8. Stir in cilantro.
  9. Meanwhile, place chicken on broiler pan coated with cooking spray (or foil and cooking spray).
  10. Brush lightly with melted/softened butter.
  11. Broil until browned and crispy (about 2-3 minutes).
  12. Serve chicken atop couscous.  Top with sauce.

Yields about 4 servings.

Red Sal Soup

Red Dal Soup

This soup–Moroccan, flavorful, creamy, spicy–required a whopping 11 minutes (plus simmer and blending time) to sauté/combine.  It’s fast, cheap, simple, amazingly healthy*, and uses pantry staples.  I’m betting (hoping) it freezes well, too.  And when I have a better camera, the picture may illustrate its actual appearance.

Ingredients

  • 2 teaspoons extra virgin olive oil
  • 1/2 large onion, chopped
  • 4 cloves garlic, chopped
  • 1 tablespoon ginger, chopped
  • 1 teaspoon Spanish smoked paprika
  • 1 tablespoon ground cumin
  • 2 teaspoons ground corriander
  • 2 teaspoons Madras curry powder
  • Kosher salt and freshly ground black pepper
  • 6 cups chicken stock
  • 2 cups dried red lentils, rinsed and drained (or 1 package, a little more than 2 cups)
  • 2 cans chickpeas, rinsed and drained
  • 1 (28-ounce) can diced tomatoes, undrained
  • 2 tablespoons fresh lemon (or lime) juice
  • 2 teaspoons harissa
  • Cilantro, chopped
  • Yogurt, plain and Greek or regular, thickened (or even sour cream)

Preparation

  1. Heat oil in a large Dutch oven over medium heat. Add onion, garlic, and ginger.  Cook about 6 minutes or until tender, stirring frequently.
  2. Stir in paprika through black pepper.  Cook 1 minute.
  3. Add stock, lentils, chickpeas, and tomatoes; bring to a boil.
  4. Cover, reduce heat, and simmer for 30 minutes or until the lentils are tender, stirring occasionally.
  5. Puree mixture with an immersion blender (or just a blender) until smooth.
  6. Stir in lemon juice and harissa.
  7. Garnish with cilantro and yogurt.

*1 cup of soup has less than 250 calories, more than 15 grams of protein and 6 grams of fiber, and is cholesterol free.

Yields about 10 1 cup servings.

Connotation Press just released their first issue, and it’s pretty great.  A friend of mine graciously asked me to submit an article for her column, “From Plate to Palate, with Amanda McGuire” (thanks, Amanda!).

We certainly have enjoyed eating mounds and mounds of scallops over the past few weeks.  They just might be my new favorite food.

We had takeout from Joe’s Seafood, Prime Steak, & Stone Crab a few weeks ago in Chicago.  Only my third experience with these mighty, sweet, delicious claws, stone crabs are my new best friend.  We also dined on them a few months ago in Clearwater Beach’s Ward’s Seafood Market.  Nearly all markets cook the claws for you, and since they’re best cold, all we needed to do was pound them with a hammer and devour the meat.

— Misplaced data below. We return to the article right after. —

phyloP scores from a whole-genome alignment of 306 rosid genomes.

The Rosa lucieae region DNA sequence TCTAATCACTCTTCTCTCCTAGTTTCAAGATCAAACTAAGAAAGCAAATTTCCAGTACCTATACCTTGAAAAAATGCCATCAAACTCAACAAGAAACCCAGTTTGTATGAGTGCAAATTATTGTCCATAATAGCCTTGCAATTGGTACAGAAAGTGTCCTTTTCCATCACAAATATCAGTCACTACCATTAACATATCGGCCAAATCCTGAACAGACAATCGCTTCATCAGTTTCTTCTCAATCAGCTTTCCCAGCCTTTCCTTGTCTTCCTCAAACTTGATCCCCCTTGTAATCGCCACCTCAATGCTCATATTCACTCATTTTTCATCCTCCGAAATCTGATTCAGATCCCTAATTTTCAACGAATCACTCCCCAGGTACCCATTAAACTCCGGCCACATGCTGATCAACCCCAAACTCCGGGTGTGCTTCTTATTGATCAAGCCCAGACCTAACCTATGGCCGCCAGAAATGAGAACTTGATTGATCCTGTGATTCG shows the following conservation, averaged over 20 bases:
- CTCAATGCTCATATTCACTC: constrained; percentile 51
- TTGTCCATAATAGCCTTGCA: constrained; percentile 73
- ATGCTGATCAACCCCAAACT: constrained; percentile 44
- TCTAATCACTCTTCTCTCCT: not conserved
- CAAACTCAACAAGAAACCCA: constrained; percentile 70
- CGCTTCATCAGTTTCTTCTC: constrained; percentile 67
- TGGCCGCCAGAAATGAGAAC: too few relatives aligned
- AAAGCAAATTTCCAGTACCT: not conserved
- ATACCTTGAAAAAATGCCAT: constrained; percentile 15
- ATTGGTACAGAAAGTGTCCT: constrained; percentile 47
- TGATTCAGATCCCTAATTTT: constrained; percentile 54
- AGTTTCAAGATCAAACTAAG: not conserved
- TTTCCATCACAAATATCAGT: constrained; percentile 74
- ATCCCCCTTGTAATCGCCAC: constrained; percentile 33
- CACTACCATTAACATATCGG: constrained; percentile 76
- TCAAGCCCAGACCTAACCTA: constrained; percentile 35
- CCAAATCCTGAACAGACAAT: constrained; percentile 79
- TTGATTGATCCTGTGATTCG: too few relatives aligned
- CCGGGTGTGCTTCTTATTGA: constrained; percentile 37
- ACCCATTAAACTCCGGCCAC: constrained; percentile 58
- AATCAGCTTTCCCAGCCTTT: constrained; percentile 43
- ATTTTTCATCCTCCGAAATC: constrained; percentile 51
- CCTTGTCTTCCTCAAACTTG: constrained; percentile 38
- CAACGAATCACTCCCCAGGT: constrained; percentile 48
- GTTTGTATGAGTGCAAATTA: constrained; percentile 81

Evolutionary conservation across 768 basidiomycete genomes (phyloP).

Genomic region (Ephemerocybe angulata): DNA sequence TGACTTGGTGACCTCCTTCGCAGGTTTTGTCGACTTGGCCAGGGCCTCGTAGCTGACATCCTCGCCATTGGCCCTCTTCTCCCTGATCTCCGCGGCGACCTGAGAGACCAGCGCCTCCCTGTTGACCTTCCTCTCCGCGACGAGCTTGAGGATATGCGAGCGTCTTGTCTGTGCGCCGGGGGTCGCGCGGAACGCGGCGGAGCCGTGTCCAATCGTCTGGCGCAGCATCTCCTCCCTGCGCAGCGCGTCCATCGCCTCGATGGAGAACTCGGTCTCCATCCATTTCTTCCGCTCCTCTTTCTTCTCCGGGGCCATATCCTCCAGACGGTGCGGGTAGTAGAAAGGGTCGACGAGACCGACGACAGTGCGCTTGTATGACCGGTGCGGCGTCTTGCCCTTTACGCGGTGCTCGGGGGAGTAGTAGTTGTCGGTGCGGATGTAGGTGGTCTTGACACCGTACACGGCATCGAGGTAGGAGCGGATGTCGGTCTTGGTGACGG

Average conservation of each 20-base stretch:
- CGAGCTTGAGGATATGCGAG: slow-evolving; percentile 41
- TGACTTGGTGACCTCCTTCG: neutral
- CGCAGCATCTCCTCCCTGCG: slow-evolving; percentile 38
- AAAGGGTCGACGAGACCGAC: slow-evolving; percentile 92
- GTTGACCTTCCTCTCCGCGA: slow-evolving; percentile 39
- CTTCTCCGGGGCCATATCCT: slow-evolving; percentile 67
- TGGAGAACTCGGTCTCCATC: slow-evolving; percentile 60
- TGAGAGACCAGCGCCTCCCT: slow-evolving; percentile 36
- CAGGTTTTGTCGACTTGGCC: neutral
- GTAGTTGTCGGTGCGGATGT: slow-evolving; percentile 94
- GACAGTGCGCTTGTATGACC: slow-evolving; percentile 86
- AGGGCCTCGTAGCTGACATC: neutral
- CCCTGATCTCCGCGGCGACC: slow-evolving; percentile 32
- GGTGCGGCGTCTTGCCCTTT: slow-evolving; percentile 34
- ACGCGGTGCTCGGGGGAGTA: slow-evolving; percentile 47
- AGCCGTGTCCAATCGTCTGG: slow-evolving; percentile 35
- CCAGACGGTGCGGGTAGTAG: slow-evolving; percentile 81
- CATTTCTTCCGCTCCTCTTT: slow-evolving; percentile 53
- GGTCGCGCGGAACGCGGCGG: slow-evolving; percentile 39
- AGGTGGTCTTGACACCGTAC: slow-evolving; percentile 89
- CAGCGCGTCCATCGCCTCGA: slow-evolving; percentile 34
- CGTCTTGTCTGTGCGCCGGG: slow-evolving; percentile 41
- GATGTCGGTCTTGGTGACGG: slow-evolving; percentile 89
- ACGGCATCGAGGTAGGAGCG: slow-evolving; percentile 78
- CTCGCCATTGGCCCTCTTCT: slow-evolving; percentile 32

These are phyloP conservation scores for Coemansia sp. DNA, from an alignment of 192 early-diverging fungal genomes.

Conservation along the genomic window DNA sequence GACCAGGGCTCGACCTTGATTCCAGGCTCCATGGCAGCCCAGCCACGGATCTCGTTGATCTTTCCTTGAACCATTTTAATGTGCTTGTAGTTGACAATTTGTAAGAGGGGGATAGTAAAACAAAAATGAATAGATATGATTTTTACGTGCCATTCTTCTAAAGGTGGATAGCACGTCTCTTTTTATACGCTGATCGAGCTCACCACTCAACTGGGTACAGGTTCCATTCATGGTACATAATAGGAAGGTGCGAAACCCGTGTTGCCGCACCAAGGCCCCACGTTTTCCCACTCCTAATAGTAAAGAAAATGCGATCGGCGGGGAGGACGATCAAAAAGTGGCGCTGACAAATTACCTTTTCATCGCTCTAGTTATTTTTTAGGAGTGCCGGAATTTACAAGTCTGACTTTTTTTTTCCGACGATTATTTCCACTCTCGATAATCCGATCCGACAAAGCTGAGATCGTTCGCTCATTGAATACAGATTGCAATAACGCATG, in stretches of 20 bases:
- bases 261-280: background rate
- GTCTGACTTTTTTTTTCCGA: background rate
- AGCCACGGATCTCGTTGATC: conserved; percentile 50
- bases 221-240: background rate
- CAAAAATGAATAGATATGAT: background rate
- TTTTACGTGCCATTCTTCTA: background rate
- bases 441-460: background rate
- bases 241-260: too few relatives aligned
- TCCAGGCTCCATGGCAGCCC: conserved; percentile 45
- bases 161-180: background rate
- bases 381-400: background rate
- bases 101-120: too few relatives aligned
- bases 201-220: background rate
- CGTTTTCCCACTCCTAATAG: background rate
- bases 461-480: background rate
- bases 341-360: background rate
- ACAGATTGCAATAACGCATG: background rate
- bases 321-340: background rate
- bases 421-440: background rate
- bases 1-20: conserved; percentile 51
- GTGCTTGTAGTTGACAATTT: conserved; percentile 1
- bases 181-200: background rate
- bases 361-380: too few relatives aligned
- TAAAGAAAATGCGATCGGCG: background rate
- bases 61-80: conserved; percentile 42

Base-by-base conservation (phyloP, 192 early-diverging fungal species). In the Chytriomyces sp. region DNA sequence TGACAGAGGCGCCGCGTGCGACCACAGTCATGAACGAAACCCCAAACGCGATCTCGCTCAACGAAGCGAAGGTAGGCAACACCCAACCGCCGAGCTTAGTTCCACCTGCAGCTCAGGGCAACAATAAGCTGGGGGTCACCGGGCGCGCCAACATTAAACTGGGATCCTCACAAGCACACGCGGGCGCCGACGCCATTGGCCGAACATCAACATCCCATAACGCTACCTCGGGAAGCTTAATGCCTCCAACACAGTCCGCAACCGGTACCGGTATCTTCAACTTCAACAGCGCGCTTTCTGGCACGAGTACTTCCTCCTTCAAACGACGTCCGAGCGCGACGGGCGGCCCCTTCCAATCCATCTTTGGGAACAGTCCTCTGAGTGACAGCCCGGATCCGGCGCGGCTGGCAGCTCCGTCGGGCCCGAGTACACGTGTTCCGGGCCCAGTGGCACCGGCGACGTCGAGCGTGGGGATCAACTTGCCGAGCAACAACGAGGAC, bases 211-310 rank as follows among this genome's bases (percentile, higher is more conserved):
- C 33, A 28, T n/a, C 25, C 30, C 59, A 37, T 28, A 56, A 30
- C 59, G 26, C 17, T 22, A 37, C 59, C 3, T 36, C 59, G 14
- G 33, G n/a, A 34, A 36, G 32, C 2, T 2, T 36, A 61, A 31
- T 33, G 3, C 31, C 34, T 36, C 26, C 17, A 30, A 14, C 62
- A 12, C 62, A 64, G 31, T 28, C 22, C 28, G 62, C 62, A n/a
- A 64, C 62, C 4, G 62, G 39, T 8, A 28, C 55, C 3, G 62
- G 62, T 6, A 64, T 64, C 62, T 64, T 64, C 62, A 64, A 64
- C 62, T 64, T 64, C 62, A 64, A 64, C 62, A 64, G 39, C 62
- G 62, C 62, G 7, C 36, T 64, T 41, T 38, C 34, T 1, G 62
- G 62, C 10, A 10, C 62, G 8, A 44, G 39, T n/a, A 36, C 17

Joe's Stone Crab Take Out

Joe's Stone Crab Take Out

At $43 for just five large claws (about one pound) at Joe’s, these suckers are a pricey treat.  One pound typically serves just one person–for lunch (but only if you add other food, like salad, and bread, and some veggies, and dessert).  Expect to pay about $75 on yourself to munch on these crabs and get full at Joe’s.  And expect it to be completely worth it.

Just in case you’re interested in how these claws are acquired, watch this fisherman snap off a claw and throw the crab back in the water.  Unlike other shellfish, you can enjoy them without having to kill them.

French fries are, well, French fries.  I’ve made them in the oven dozens of times–sometimes with sauteed garlic and butter, with parsley, dipped in chipotle ketchup, with cheese, with anything, really.  Sometimes I parboil them for a few minutes, I’ve actually even fried them in a vat of oil, but they’re still delicious baked at a high heat for a long time with much less mess, fewer pans, and a whole lot less fat.  They’re decent with or without ketchup or butter or cheese, but garlic is a must in my book.

Parmesan French Fries

Parmesan French Fries

Ingredients

  • Baking potatoes, unpeeled, cut into 1/4 inch thick strips (about one medium-sized potato per person is usually enough)
  • Cooking spray
  • Extra virgin olive oil (just barely enough to ever so lightly coat each potato strip–about 1-2 teaspoons per 2 potatoes)
  • 1-2 cloves of garlic, minced, per potato (even more for garlic fans)
  • Kosher salt, to taste
  • Freshly ground black pepper, to taste
  • Parmesan, freshly shredded (the block is much better than then pre-shredded stuff, but both will work just fine)

Preparation

  1. Preheat oven to 400°.
  2. Cover a large cookie sheet with cooking spray.
  3. Gently toss potatoes, some oil, garlic, salt, and pepper in a large bowl until well coated.  Add only enough oil to lightly cover the potatoes.
  4. Spread out on a cookie sheet.
  5. Bake for about 50 minutes, turning once or twice, until nicely browned (or even black–they’re delicious burnt, too).
  6. Top with cheese.  Let the fries cool a little while the cheese melts, and then serve.

Yields about 1 serving per potato